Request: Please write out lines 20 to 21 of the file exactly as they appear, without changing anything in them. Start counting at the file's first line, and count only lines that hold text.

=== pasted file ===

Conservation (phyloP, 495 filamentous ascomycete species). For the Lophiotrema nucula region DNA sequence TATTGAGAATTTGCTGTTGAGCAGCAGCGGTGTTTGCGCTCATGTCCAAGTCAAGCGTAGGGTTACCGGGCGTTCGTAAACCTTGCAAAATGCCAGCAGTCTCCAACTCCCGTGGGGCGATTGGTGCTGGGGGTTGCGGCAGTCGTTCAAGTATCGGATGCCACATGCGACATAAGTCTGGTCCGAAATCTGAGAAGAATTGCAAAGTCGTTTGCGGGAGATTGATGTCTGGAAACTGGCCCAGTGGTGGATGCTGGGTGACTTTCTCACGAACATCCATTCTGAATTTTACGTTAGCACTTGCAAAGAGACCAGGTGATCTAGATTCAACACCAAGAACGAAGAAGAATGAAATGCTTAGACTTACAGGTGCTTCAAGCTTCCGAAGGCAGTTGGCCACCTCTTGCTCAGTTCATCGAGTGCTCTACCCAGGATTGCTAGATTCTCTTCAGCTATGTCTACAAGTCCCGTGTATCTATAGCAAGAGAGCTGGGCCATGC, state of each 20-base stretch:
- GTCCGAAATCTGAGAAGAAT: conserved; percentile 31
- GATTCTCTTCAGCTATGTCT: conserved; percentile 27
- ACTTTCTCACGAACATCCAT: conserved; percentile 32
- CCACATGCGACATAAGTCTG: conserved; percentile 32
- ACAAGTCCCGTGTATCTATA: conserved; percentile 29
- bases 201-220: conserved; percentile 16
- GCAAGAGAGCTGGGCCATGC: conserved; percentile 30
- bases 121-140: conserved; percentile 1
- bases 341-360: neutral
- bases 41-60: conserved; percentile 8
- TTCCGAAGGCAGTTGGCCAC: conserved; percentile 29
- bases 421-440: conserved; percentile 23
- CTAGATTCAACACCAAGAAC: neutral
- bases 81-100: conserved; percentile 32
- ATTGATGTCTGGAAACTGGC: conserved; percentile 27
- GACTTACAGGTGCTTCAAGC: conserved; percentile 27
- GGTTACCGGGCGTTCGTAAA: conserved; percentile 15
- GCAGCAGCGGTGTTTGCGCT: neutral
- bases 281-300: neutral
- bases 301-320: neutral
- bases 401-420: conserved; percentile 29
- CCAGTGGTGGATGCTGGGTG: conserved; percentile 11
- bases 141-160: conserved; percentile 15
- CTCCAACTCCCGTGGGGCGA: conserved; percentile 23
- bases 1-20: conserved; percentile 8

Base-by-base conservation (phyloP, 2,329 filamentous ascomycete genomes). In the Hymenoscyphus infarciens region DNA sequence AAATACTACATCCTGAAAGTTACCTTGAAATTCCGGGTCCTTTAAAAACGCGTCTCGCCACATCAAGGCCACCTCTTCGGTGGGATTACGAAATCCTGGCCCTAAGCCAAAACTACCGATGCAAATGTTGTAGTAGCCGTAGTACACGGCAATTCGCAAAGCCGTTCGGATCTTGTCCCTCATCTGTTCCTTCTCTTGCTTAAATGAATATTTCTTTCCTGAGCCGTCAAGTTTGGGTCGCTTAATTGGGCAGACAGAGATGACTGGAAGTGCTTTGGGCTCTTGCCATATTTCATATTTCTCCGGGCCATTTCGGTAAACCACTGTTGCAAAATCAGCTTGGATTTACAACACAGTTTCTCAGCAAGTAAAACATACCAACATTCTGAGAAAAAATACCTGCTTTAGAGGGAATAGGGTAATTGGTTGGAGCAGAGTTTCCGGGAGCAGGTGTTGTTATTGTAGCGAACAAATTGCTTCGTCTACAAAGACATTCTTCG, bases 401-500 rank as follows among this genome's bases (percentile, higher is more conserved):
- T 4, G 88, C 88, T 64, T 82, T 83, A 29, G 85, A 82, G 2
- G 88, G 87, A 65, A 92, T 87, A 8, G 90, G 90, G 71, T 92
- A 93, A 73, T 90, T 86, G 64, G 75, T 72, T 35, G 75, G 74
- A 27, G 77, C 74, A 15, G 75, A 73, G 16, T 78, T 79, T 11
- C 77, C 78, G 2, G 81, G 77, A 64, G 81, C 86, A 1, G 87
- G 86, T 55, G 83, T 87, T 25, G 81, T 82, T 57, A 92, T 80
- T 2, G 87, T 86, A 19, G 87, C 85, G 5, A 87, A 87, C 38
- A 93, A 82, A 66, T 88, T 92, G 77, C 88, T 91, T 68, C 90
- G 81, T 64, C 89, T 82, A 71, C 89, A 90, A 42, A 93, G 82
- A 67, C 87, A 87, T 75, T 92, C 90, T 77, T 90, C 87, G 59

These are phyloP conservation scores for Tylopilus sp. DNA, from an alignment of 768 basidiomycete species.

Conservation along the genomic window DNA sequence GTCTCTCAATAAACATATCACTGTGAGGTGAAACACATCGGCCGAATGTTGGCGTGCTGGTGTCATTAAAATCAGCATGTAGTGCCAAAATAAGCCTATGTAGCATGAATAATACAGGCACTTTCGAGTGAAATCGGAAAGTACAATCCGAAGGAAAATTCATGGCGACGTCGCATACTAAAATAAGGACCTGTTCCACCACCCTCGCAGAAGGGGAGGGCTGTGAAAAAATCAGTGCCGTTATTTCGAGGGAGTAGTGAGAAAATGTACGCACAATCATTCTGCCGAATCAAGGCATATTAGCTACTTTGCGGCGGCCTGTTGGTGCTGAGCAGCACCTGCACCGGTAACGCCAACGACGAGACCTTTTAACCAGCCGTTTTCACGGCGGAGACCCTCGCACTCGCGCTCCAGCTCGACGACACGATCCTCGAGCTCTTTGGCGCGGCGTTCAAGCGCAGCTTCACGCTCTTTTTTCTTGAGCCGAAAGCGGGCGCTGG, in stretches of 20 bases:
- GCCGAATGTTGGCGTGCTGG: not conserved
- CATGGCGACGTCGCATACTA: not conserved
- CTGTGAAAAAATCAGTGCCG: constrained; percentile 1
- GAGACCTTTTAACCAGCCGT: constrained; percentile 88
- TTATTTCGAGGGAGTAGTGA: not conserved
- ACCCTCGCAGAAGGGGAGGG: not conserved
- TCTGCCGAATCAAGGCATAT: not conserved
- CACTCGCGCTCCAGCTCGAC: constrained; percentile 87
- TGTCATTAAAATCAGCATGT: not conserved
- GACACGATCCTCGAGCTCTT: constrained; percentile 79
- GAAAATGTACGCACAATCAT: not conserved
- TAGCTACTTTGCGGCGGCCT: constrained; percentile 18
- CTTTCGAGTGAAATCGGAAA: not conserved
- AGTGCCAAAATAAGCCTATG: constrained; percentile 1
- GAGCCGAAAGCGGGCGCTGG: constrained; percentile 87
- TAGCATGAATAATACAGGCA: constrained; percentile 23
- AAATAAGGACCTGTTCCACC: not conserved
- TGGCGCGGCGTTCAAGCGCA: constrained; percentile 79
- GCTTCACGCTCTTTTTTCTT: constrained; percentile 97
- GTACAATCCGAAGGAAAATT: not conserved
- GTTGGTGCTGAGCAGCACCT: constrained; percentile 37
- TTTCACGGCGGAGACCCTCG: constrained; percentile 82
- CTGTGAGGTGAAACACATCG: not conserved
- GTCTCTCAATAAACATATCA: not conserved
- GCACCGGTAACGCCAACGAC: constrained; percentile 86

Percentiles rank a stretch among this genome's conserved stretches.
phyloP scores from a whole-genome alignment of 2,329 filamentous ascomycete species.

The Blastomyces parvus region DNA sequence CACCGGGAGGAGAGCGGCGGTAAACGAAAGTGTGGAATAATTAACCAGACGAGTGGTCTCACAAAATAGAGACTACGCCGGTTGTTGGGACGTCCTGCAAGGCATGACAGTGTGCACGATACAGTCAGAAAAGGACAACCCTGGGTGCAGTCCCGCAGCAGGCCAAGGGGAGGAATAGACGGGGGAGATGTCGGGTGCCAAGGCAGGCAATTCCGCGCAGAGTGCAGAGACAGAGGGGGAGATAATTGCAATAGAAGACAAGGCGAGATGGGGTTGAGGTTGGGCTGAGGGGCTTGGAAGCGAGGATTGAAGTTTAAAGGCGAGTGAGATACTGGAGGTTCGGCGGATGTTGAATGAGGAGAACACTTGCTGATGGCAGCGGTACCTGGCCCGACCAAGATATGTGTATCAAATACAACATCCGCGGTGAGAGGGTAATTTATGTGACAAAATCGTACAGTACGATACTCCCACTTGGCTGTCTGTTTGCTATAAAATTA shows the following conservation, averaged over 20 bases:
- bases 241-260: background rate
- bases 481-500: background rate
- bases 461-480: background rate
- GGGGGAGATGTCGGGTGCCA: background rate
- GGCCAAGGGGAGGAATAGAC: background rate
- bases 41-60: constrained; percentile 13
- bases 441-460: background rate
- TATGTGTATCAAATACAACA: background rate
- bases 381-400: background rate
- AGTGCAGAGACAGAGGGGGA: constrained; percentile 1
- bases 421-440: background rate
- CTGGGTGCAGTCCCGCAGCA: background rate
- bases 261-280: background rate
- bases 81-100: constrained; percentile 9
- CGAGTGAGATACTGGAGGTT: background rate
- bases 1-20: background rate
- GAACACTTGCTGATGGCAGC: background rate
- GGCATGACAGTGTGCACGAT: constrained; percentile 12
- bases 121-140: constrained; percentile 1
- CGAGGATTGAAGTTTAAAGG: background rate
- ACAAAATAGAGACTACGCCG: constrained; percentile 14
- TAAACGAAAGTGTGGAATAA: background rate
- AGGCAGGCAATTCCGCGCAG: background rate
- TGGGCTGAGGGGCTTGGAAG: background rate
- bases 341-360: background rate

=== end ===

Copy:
- bases 281-300: neutral
- bases 301-320: neutral